Choosing your dream home is a major decision. So too is finding the right kind of mortgage. Understanding the difference between an open and closed mortgage, as well as a convertible mortgage means a difference in interest rates (which translates into more or less money in your pocket) and flexibility (how much you can pay toward the mortgage and when you can pay it off). Choosing between an open and closed mortgage will have a big impact on the length of the mortgage and your personal finances, that’s why it’s important to consult with a licensed mortgage broker.
What Is an Open Mortgage?
Compared to closed mortgages, open mortgages are more flexible. With an open mortgage, you can make a lump sum prepayment or, if finances permit, make accelerated payments to pay down the loan before the end of the amortization period (or term length), without facing a penalty.
That flexibility comes at a cost though. Open mortgages tend to have higher interest rates than a closed mortgage with a comparable amortization period. Again, interest rates are higher because you can make extra payments toward your mortgage on top of the regular payments.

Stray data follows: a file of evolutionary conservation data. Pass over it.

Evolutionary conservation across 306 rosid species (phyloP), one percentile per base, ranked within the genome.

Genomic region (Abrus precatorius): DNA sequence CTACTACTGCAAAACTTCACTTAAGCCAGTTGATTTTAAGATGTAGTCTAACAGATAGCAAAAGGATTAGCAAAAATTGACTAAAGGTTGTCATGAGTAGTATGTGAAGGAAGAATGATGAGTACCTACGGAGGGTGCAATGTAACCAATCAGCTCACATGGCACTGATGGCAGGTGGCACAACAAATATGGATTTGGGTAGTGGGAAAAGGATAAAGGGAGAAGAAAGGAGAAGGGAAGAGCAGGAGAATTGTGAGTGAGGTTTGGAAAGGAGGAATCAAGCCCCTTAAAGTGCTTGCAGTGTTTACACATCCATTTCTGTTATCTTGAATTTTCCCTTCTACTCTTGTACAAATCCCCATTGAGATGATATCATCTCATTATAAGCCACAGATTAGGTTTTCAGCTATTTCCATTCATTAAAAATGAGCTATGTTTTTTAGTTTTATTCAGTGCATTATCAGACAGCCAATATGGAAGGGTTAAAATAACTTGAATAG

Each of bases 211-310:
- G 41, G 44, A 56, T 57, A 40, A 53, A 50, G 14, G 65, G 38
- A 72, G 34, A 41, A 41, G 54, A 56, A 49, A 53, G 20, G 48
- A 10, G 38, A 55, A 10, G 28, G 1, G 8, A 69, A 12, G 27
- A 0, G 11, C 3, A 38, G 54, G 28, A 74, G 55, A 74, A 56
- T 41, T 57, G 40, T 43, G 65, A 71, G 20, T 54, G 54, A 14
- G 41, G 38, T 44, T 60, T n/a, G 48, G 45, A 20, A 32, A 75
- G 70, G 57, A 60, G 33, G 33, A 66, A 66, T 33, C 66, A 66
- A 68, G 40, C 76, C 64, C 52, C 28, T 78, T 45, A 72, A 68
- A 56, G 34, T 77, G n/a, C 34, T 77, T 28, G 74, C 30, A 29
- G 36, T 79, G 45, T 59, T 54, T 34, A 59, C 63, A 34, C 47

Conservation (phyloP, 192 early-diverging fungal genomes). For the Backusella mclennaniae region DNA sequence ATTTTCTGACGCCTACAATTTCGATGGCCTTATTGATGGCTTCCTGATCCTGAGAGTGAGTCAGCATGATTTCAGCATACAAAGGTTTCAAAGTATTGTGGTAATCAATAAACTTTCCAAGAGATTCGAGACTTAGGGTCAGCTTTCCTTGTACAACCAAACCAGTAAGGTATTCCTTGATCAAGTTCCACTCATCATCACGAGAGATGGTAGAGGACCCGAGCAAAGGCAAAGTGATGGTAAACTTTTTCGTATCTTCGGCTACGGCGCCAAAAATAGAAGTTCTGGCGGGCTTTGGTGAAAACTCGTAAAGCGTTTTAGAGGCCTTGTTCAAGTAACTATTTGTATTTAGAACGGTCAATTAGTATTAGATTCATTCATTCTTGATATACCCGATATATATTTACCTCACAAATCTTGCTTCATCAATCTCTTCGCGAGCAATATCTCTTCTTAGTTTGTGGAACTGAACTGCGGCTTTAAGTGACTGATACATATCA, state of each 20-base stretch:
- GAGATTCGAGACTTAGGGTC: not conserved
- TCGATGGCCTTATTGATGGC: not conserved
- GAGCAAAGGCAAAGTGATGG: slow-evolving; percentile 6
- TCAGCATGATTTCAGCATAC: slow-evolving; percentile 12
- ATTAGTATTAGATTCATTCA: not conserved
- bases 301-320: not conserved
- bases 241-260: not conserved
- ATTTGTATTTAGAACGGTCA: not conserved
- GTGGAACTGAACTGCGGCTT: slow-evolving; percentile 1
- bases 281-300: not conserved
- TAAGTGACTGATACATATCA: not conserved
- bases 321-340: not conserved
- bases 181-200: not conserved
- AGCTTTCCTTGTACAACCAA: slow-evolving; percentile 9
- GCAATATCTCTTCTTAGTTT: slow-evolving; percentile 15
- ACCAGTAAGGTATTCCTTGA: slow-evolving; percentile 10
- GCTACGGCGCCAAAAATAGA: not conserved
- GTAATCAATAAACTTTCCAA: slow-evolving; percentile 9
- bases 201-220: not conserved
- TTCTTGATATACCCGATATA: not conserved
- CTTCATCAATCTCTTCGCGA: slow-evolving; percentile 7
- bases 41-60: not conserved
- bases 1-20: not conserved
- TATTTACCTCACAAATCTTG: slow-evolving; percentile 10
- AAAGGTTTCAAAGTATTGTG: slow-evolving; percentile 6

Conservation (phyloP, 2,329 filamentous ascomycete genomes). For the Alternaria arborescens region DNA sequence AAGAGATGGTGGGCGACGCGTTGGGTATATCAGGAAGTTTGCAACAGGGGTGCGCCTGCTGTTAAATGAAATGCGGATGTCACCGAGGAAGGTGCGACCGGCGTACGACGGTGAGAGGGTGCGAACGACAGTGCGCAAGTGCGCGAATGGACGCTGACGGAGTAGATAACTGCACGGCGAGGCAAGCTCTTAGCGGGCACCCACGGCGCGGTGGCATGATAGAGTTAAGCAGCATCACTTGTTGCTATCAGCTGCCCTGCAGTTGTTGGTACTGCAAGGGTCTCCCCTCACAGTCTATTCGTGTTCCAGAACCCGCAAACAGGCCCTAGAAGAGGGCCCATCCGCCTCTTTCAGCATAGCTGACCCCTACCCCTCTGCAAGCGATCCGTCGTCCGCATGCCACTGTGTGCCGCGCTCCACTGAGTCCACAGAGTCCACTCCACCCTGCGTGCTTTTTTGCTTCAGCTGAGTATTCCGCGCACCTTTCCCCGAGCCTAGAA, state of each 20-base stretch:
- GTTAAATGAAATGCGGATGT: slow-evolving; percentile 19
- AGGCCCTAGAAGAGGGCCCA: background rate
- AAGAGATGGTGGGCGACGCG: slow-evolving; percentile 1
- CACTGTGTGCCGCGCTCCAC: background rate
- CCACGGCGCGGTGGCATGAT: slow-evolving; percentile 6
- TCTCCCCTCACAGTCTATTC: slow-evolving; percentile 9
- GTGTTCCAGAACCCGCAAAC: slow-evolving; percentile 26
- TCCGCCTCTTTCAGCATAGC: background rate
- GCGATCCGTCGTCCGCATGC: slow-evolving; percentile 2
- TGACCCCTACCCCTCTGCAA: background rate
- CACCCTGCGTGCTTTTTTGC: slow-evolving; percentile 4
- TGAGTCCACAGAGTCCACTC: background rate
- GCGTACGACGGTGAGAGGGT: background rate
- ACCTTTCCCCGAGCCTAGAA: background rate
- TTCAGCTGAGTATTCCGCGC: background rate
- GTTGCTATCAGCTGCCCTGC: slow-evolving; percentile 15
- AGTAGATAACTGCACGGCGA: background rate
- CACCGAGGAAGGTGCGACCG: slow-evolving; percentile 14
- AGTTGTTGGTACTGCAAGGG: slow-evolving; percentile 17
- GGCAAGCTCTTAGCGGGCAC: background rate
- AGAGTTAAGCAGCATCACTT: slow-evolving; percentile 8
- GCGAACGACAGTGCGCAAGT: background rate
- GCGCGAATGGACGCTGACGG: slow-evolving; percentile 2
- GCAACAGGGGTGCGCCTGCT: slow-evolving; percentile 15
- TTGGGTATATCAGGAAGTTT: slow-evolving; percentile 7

With an open mortgage, you can also renegotiate the mortgage before the end of the term and break the contract to change lenders before the end of the term.
What Is a Closed Mortgage?
A closed mortgage has a lot more restrictions than an open mortgage. For example, with some closed mortgages you cannot pay it off before the term ends without paying a big penalty. Other closed mortgages have a prepayment limit; if you go over that limit, you are, once again, hit with harsh penalties.
A closed mortgage also means, once you sign on the dotted line, the deal is closed, and it’s very, very difficult to make any changes.
Why would a homeowner want a closed mortgage? Closed mortgages have lower interest rates than an open mortgage, because there are limits on how quickly you can pay the mortgage off. While some closed mortgages do allow you to make limited extra payments on a mortgage, it’s rare.
What Does “Convertible Mortgage” Mean?
A convertible mortgage is very different from an open mortgage and closed mortgage. Where an open mortgage and closed mortgage has more to do with the length of time it takes to pay off a mortgage, a convertible mortgage has to do with rates.
Every mortgage is, in theory, a convertible mortgage, meaning, a convertible mortgage starts as either an adjustable rate mortgage or a fixed rate mortgage.
With a fixed rate mortgage, the mortgage is locked in at an agreed upon rate for the life of the loan, usually five years. The benefit of a fixed rate is that you know what your mortgage payments are going to be, and you pay those rates even if interest rates skyrocket or fall.
With an adjustable rate mortgage, your mortgage payments are adjusted regularly. If rates go up, you pay more in interest.
With a convertible mortgage then, you can, as the name suggests, convert your mortgage from a variable to fixed rate mortgage, or vice versa (or another type of mortgage), after a set period of time.
Which One Is Right for You?